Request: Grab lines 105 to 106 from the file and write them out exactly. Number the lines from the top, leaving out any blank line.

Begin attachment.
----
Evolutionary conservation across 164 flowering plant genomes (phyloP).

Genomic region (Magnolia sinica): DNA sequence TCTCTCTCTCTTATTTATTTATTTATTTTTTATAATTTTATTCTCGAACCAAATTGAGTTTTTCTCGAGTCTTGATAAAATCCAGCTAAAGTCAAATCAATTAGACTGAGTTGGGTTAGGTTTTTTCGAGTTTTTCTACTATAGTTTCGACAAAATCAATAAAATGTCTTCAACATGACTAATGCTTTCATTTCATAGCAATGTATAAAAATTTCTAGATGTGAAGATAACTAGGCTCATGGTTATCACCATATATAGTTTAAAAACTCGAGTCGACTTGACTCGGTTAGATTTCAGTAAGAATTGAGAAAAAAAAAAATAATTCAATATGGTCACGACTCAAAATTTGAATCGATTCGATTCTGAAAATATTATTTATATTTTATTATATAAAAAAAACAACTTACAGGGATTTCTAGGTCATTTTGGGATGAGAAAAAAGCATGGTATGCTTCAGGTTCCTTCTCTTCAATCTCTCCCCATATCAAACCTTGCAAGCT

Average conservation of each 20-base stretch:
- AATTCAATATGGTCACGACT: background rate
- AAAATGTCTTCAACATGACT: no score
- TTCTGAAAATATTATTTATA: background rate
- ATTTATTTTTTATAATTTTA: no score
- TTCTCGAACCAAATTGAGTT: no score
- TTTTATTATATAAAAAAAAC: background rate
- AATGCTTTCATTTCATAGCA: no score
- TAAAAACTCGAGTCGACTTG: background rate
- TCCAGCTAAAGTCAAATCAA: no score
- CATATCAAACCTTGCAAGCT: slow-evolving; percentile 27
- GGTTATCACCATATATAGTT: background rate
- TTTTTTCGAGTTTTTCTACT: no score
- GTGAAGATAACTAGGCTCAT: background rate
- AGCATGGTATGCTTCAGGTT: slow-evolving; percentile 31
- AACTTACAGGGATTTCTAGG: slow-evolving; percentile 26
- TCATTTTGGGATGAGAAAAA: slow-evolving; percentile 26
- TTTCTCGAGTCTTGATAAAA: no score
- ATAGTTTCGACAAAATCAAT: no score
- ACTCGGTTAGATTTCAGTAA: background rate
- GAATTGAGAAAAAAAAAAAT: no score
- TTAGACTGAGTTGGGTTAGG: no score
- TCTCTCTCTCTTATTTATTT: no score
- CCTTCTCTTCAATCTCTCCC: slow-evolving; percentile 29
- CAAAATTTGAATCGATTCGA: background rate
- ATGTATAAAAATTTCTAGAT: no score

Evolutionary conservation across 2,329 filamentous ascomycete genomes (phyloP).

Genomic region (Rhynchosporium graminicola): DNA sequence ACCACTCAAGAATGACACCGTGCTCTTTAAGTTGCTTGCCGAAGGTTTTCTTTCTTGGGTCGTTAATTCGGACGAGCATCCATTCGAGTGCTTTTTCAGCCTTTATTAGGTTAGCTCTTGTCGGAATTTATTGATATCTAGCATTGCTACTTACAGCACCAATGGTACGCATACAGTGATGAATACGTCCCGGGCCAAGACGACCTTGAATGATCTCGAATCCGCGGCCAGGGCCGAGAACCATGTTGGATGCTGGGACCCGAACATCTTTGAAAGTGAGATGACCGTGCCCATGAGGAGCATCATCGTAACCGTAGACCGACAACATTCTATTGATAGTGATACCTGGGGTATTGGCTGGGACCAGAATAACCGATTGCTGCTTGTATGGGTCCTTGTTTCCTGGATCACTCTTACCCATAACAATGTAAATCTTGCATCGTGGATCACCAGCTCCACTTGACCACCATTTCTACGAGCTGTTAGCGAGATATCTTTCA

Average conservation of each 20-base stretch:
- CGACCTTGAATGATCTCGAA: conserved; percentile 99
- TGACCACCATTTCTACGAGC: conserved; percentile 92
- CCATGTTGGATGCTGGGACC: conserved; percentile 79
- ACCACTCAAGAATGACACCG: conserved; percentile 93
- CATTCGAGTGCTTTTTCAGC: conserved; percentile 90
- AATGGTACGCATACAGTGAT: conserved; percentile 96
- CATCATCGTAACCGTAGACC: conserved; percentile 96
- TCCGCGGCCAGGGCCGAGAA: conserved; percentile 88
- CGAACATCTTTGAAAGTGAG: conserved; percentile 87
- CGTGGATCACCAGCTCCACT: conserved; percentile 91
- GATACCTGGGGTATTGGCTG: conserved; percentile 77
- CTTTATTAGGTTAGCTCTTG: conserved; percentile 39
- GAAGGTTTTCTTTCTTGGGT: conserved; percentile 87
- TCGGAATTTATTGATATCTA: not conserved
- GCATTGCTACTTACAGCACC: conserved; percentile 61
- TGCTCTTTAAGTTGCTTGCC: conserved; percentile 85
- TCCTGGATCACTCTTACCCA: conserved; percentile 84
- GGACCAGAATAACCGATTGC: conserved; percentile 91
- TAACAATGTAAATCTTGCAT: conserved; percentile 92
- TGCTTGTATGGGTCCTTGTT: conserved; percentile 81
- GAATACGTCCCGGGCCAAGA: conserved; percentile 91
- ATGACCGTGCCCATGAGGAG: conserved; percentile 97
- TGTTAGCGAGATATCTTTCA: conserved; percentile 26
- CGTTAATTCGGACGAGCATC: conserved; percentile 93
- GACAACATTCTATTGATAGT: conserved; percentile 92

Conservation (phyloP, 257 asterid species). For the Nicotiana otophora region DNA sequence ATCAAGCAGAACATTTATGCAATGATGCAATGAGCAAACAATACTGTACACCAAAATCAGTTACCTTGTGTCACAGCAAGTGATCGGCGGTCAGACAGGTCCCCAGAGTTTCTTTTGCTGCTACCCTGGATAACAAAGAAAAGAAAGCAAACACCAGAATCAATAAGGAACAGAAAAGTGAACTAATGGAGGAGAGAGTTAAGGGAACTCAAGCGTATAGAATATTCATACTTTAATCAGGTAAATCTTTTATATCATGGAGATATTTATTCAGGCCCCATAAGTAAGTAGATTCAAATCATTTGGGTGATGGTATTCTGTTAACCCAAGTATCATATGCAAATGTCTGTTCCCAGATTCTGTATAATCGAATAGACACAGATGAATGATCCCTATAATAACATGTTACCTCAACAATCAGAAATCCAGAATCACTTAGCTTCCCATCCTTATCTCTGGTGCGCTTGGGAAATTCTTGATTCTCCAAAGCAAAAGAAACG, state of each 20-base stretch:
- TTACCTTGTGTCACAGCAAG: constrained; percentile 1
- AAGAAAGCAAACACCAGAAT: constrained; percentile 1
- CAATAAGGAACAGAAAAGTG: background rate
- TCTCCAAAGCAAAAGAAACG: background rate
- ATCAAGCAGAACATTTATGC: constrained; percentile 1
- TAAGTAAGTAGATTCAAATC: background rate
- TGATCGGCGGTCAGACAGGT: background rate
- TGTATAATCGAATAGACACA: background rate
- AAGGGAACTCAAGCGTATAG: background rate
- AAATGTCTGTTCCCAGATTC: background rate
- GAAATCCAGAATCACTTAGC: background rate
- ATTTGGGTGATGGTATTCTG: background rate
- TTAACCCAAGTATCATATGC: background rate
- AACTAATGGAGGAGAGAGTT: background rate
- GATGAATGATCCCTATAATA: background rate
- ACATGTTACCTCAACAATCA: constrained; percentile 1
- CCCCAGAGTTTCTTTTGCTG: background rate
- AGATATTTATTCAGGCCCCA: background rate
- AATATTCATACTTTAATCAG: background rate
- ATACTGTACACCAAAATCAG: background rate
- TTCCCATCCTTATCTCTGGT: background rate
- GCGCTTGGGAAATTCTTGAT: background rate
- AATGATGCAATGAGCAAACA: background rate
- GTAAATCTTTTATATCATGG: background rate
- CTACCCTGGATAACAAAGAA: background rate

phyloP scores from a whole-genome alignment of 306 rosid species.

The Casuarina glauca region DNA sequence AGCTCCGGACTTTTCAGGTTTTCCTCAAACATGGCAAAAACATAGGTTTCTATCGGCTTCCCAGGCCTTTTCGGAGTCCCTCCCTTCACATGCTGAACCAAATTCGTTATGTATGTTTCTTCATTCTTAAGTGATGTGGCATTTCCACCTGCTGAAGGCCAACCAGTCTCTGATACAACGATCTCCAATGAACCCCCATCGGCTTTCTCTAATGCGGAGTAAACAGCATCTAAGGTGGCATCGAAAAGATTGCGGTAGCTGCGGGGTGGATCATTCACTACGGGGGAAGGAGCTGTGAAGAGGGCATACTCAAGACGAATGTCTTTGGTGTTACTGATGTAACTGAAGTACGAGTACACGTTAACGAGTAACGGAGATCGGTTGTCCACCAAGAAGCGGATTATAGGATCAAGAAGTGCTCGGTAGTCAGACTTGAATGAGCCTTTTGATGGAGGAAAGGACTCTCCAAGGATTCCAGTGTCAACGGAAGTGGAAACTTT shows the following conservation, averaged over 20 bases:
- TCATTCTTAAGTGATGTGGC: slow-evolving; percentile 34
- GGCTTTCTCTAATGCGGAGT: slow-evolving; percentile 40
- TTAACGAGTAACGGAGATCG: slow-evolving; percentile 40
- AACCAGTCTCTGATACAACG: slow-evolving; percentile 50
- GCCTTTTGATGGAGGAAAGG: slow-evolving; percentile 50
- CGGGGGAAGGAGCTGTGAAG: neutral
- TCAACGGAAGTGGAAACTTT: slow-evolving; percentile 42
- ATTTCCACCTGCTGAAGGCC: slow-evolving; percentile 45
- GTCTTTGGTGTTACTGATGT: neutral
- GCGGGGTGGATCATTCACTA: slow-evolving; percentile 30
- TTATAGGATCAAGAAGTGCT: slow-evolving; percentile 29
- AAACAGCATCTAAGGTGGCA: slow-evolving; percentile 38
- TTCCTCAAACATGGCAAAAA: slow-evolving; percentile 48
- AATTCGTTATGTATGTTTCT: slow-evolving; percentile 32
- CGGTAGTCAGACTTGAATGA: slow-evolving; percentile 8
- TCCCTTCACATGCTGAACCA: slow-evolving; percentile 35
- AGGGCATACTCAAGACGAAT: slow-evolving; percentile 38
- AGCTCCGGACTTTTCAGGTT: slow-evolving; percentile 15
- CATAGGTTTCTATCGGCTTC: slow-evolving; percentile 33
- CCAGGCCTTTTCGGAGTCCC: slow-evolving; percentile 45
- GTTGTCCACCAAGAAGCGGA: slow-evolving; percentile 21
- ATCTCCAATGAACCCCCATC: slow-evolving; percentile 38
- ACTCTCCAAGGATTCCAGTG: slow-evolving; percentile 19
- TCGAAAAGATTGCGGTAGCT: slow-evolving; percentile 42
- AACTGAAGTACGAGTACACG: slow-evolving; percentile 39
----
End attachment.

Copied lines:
- GTTGTCCACCAAGAAGCGGA: slow-evolving; percentile 21
- ATCTCCAATGAACCCCCATC: slow-evolving; percentile 38